Plan 9 from Outer Space; Glen or Glenda; Jail Bait; Bride of the Monster
One of my fondest memories of a communal movie experience is seeing my first Ed Wood retrospective. This was around 1980 at one of Los Angeles’s early rep houses, the Vista in Silverlake. This mini-movie palace, with an Egyptian tomb interior complete with rows of sarcophagi, had an ideal ambience for the resurrection of the cross-dressing auteur, and Hollywood came out in force. Attendees that evening included Diane Keaton and Warren Beatty, but only the theater’s staff took any interest in the laughing, loaded pair, trying in vain to get their autograph. The audience was here for only one thing: Ed Wood. Howls of laughter rang through the rafters, but there was genuine affection too, and a sense of history being made, or remade, as Wood’s return to the cultural firmament began.
This was the era of the dreaded Medveds’ book The Golden Turkey Awards (1980), which forever stamped Wood (1924-1978) in the mainstream mind as the “worst director ever” and his masterpiece Plan 9 from Outer Space as the “worst movie ever.” Of course, we must be grateful to these sneering dolts for bringing any attention to the film, even as we deride their smugness and, really, stupidity. (“Stupid! Stupid!” as Wood said in Plan 9.) Surely any lousy, boring mainstream movie is worse than the constantly surprising, intensely weird, totally personal, never dull Wood films. (Equally suspect in the Medved mold is the overrated Mystery Science Theater, which should have aimed at bigger Hollywood targets. Why the endearing Teenage Monster and not the “stupid, stupid” Top Gun, for example?) Fortunately, there was an ongoing effort to counter creeping Medvedism. Aficionados who’d worshipped their sleazy idols in private started coming out of the closet, and the seedy glories of such low-budget auteurs as Herschel Gordon Lewis, Al Adamson, Doris Wishman, Joe Sarno, David Friedman, and a host of others were crawling into their rightful place in the culture. Along with Kroger Babb and a handful of other pioneers, Ed Wood stands out as a pioneer of personal, indie, exploitation cinema.
Picasso’s famous dictum that “the chief enemy of creativity is ‘good’ taste” could be Wood’s mantra. In fact he had no taste or even “talent” as that term is generally understood. His films are filled with technical mistakes, incongruities, transparent special effects, lousy acting, and an air of naiveté that triggers both audience sympathy and laughter. Through some mysterious process surely unknown even to Wood, these elements coalesce in his best films (Glen or Glenda, Plan 9 from Outer Space) to create classic outsider art. The films have all kinds of recurring themes – the plight of the outsider is a biggie – and motifs – his placement of actors in the frame is unique – for those who care to look. And in toying with – nay, destroying – the very concept of a linear narrative, his major works have a modern quality that belies their age. A Wood film is as instantly recognizable as one by Welles, Fuller, Mizoguchi, or any of the more respected auteurs.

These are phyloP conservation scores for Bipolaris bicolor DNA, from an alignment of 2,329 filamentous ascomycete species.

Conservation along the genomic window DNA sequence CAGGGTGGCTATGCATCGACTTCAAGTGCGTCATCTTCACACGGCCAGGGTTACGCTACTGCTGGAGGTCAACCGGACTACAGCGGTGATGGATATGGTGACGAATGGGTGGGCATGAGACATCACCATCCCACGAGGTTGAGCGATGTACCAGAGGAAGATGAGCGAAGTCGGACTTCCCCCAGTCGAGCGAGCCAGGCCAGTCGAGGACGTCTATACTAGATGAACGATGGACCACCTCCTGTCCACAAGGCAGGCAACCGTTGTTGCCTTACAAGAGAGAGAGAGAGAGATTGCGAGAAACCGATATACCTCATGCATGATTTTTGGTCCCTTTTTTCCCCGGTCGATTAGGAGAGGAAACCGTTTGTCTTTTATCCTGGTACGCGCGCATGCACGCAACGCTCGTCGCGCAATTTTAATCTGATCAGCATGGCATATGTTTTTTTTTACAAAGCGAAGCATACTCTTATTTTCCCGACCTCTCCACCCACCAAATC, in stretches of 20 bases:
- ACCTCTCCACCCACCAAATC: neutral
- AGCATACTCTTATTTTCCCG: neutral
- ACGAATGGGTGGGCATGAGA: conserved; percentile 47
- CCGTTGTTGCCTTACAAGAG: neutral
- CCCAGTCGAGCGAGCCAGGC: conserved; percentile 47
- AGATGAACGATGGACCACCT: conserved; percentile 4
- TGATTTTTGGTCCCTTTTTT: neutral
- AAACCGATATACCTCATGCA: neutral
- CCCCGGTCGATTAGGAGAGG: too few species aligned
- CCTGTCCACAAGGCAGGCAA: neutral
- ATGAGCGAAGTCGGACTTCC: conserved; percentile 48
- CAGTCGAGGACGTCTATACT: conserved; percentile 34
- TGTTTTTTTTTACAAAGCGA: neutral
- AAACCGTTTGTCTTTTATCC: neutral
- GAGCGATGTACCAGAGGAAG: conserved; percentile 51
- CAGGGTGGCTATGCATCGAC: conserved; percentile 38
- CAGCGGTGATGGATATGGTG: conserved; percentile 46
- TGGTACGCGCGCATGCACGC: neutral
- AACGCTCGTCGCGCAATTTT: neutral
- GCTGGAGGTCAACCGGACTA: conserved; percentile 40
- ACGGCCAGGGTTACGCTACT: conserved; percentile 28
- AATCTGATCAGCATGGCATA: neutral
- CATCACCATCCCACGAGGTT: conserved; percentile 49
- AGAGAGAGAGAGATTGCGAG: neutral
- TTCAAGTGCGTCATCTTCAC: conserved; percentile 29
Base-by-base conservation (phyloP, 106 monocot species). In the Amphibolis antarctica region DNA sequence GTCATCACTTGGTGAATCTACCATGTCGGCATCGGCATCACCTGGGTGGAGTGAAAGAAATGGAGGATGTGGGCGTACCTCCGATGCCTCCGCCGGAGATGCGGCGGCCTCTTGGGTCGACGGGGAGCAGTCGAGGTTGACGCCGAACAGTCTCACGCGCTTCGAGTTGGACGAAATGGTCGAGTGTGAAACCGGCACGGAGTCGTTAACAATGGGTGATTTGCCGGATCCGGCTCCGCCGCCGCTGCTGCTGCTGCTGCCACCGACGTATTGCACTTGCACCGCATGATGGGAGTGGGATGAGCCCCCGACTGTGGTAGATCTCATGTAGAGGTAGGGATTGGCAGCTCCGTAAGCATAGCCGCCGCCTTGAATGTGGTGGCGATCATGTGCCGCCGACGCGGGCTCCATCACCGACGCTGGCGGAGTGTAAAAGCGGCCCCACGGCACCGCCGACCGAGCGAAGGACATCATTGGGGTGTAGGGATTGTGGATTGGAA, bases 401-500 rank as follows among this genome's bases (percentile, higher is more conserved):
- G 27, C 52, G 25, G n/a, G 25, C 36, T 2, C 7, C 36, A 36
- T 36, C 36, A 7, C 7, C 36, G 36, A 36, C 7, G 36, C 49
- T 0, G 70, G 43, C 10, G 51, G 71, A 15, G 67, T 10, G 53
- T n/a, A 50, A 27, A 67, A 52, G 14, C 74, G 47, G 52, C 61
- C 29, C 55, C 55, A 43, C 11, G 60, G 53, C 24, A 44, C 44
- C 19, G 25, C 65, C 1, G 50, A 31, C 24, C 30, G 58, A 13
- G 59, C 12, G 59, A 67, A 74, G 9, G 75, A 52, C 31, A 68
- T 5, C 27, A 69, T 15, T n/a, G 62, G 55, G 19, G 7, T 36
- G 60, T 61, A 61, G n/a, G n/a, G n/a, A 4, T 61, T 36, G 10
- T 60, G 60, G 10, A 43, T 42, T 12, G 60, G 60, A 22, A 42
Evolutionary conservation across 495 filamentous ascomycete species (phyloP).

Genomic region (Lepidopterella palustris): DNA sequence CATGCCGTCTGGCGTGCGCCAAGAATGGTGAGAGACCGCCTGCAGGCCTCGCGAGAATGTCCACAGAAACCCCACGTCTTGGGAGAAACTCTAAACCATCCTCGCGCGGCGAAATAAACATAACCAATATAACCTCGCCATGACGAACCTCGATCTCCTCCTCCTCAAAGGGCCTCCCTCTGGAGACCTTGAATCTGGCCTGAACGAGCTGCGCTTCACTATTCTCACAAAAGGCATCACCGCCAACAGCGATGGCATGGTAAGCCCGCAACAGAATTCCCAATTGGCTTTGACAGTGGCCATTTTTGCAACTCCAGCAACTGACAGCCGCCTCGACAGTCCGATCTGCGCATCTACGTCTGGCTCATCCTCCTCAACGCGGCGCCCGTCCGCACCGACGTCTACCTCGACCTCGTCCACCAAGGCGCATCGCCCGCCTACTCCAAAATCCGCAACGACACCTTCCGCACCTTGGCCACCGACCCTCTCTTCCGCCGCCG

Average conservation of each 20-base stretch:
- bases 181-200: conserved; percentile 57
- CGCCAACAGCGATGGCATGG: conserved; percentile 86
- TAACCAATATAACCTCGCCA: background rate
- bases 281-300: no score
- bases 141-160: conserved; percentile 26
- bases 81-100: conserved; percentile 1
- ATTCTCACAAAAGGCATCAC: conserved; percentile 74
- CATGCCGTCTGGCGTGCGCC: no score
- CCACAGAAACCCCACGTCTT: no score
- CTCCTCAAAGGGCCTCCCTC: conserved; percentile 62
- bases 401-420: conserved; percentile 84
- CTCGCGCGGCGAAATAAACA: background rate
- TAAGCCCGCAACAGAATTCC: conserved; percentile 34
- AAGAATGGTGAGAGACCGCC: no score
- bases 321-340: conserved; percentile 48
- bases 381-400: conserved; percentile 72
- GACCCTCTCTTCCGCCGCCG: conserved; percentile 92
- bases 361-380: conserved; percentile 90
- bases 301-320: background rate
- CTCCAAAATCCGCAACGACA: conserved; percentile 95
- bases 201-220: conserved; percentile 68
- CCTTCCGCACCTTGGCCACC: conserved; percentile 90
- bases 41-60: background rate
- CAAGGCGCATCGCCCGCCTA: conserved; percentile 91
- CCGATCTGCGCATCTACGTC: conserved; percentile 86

It’s a happy irony that the man who rarely had more than a pittance for his movies should now be presented on the plushest high-tech video format, DVD. But thanks to Image Entertainment, which licensed the films from rights holder Wade Williams, four of Wood’s “anti-classics” are now available to feed the enduring fetish for this director who, in his way, remains a model for the indie director with drive, sensibility, and no money.
Glen or Glenda, aka I Changed My Sex (1953), is the earliest of the four films here. This is to some observers Wood’s masterpiece, eclipsing even the prodigious achievement of Plan 9 in sheer brazen weirdness. It begins as a cheapie problem drama a la Kroger Babb (Mom and Dad), but instead of the birth of a baby, we see here the birth of “the third sex.” Wood’s own transvestism was the spur for this plea for tolerance of drag queens and transsexuals, and he plays the lead, heterosexual tranny Glen, under the pseudonym Daniel Davis. The film is a dizzying mix of philosophical commentary, religious allegory, social critique, exploitation melodrama, and softcore porn.
Bela Lugosi, almost at the end of his life here, plays a bitchy old “science god” (Wood’s term), “the puppetmaster,” who “pulls the strings” – i.e., controls the world and its denizens while discussing them directly with the viewer. Wood visualizes this conceit with avant-garde panache, often splitting the screen so Lugosi is at the top half leering wickedly and screeching with annoyance about “people! all going somewhere!”, while stock footage shots of crowded streets and highways occupy the lower half of the screen. Lugosi speaks for Wood when he says, “Man’s constant probing of things unknown, drawing from the endless reaches of time, brings to life many startling things.” He also delivers cryptic messages about gender directly to the audience: “Snips and snails and puppy dog’s tails and … brassieres”? A question so many of us have asked ourselves.